Second, governments have not been at all active in Europe in providing support to low-income families with mortgages. True, the problems are not as acute as in the US, but the increase in Euribor rates (to which often monthly mortgage rates are indexed) is significantly increasing the number of poor families facing difficulties in meeting their payments. Temporary relief schemes for these families should be devised as long as the rates decline. They should be narrowly targeted to minimize costs and moral hazard problems applied to a large population, but they should be implemented.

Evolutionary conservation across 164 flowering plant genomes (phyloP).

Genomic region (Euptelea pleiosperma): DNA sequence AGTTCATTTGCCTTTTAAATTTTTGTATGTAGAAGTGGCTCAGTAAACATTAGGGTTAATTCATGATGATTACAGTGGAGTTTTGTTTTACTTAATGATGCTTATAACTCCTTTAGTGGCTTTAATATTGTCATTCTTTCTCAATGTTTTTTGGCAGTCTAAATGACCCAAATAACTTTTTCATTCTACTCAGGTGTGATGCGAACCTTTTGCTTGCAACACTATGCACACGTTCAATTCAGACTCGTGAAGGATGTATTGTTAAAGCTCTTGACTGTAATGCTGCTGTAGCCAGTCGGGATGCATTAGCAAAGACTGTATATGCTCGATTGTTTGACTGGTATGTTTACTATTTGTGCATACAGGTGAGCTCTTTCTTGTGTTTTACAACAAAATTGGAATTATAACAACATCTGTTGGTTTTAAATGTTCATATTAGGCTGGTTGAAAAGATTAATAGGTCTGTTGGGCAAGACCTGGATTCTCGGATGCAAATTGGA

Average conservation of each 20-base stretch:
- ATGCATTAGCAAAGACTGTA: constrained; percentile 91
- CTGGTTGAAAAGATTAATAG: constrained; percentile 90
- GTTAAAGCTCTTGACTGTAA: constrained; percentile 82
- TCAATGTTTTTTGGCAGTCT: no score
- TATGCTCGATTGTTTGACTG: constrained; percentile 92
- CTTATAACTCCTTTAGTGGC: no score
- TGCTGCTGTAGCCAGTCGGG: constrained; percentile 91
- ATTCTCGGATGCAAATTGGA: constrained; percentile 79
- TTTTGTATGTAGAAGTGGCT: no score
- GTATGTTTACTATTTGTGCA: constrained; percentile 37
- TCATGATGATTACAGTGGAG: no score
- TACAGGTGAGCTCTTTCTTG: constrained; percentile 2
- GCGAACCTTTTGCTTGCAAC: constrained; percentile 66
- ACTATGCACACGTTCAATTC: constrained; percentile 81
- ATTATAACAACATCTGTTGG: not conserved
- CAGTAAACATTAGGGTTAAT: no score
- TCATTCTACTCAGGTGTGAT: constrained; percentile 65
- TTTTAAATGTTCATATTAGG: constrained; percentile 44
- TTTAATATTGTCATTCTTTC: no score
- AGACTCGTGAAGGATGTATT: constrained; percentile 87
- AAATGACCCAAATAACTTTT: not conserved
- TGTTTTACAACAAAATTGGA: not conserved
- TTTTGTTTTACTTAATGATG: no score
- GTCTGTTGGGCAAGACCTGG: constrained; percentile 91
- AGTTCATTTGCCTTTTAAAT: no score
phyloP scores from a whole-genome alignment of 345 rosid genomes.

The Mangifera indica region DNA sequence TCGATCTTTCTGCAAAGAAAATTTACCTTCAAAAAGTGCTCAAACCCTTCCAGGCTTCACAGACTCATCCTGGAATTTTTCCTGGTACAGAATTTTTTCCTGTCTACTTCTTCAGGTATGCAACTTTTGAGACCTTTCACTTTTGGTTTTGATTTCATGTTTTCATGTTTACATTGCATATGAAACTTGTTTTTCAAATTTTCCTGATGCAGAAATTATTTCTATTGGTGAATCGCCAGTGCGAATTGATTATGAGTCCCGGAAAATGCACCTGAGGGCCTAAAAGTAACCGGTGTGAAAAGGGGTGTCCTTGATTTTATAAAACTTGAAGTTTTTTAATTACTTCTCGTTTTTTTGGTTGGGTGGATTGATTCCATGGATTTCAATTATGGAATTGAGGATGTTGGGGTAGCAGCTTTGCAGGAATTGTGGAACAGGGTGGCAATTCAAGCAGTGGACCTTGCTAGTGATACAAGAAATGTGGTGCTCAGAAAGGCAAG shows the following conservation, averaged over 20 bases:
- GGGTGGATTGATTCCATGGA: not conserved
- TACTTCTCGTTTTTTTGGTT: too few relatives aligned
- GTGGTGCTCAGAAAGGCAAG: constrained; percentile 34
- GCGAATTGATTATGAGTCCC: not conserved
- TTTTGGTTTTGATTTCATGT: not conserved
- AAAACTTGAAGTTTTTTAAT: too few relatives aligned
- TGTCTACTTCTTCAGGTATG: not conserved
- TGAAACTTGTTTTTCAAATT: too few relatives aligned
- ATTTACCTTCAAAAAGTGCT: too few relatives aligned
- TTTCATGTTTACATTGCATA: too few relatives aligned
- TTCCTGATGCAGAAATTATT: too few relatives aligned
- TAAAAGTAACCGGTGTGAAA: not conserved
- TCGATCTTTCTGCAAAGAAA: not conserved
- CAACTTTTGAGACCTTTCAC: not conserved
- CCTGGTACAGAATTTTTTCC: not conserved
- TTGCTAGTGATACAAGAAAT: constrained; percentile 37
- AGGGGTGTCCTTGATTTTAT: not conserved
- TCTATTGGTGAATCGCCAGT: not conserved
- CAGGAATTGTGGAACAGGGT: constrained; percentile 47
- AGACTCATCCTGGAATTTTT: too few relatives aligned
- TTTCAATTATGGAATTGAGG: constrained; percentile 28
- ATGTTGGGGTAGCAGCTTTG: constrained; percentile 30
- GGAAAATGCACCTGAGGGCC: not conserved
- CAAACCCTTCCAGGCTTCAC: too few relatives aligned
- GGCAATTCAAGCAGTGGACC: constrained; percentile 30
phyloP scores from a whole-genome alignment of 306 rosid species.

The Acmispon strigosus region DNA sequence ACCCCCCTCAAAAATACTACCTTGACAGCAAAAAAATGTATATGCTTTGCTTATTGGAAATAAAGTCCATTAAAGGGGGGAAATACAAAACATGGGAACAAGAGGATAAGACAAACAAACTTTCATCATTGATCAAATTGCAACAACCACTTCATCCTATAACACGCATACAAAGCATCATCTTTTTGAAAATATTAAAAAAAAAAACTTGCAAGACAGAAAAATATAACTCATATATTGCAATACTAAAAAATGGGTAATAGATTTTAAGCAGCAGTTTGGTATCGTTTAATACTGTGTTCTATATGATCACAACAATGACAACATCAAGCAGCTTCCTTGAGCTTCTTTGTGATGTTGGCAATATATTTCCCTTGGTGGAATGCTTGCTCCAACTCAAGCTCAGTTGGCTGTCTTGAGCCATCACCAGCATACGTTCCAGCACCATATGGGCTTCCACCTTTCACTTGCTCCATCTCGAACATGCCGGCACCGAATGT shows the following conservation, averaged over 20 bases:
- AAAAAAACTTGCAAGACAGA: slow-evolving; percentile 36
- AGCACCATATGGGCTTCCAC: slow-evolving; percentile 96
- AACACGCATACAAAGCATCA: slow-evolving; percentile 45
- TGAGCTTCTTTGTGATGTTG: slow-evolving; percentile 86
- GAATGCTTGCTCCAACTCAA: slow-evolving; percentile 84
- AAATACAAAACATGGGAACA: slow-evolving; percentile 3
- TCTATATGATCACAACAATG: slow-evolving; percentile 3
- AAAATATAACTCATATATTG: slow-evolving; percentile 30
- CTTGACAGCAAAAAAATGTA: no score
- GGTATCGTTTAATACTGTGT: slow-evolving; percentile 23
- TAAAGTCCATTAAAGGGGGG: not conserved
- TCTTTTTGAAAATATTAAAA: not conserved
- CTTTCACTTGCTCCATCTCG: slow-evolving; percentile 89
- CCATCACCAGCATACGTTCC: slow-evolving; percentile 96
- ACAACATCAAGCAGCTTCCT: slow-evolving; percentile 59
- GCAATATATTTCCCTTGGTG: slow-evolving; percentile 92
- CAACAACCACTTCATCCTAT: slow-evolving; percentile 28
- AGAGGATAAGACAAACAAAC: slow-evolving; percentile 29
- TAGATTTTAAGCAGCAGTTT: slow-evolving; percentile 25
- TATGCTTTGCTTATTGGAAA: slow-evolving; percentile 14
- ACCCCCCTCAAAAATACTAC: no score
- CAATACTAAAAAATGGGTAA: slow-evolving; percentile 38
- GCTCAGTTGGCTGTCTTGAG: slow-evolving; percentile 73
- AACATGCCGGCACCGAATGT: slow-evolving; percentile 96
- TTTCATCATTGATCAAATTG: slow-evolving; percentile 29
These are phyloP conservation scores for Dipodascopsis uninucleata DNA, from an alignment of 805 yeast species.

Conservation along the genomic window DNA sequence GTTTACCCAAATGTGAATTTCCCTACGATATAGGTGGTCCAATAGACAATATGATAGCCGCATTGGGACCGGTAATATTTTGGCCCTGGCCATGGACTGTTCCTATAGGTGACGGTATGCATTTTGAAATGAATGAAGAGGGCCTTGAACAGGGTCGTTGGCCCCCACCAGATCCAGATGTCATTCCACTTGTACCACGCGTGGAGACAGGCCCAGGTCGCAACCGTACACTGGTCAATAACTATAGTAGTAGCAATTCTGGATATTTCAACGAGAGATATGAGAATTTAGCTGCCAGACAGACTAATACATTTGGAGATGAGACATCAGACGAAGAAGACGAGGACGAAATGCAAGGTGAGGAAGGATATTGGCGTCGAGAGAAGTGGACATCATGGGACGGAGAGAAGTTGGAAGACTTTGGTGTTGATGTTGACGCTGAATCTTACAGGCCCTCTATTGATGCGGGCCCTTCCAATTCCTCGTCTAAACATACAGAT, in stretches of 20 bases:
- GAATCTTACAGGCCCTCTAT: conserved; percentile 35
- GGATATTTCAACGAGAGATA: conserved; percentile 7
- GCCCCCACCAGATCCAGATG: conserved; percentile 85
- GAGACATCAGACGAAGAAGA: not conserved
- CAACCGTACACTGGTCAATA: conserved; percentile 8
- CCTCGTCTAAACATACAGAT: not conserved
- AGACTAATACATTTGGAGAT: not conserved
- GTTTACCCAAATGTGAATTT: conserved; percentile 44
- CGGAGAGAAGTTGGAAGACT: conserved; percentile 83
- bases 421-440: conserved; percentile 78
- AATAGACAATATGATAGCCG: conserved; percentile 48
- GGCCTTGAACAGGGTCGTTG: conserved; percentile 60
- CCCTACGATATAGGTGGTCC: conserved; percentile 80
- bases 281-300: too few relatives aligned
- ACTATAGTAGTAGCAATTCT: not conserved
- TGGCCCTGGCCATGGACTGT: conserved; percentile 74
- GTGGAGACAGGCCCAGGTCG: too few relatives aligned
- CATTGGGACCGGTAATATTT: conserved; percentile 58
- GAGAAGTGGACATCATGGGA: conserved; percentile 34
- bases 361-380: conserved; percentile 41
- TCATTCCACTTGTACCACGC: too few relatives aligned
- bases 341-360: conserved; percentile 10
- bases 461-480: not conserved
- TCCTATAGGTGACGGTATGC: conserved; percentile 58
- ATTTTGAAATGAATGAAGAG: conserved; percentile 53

Third, there is also scope for implementing tax reductions for low-wage earners. These measures would kill two birds with one stone. They would increase popular perception of progressiveness in taxation, thereby reducing opposition to the iniquities of bank socialism. At the same time, they would help anchor expectations of a moderate output fall: the current lack of confidence is also driven by the belief that the crisis will now spread to firms and households, leading to a deflationary trap. Tax deductions for low-income earners have the advantage of acting on both sides, demand and supply. They increase demand as they target the households with the highest propensity to consume and increase supply because induce more people to work without increasing companies’ labour costs. As these measures could reduce the informal sector, they would also have a limited impact on the budget.